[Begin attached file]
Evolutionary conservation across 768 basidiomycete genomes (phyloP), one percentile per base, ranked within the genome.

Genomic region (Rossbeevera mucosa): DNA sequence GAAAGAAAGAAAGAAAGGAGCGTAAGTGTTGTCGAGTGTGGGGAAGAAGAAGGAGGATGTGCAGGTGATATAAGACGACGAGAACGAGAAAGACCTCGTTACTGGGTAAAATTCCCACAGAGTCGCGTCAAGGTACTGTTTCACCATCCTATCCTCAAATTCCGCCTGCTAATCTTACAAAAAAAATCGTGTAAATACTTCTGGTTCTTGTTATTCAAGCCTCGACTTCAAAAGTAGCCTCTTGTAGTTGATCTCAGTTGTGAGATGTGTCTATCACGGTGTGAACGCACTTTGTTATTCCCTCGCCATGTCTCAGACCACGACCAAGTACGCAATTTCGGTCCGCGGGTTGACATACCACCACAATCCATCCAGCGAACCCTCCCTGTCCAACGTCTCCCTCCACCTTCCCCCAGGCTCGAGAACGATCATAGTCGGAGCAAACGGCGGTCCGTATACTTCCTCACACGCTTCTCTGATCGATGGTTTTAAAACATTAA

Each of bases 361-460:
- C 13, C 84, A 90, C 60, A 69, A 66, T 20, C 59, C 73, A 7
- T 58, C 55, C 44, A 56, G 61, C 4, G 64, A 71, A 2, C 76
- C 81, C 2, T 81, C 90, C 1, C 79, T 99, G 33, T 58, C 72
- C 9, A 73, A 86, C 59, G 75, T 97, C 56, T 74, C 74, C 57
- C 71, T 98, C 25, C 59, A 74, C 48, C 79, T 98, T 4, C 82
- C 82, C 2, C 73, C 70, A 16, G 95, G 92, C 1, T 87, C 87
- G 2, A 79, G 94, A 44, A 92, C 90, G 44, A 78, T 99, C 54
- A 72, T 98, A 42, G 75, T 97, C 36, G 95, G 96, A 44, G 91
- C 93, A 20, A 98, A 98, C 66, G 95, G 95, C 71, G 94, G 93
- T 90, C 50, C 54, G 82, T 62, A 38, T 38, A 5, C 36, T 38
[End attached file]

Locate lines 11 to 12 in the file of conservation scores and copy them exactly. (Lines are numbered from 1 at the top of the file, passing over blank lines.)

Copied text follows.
- A 72, T 98, A 42, G 75, T 97, C 36, G 95, G 96, A 44, G 91
- C 93, A 20, A 98, A 98, C 66, G 95, G 95, C 71, G 94, G 93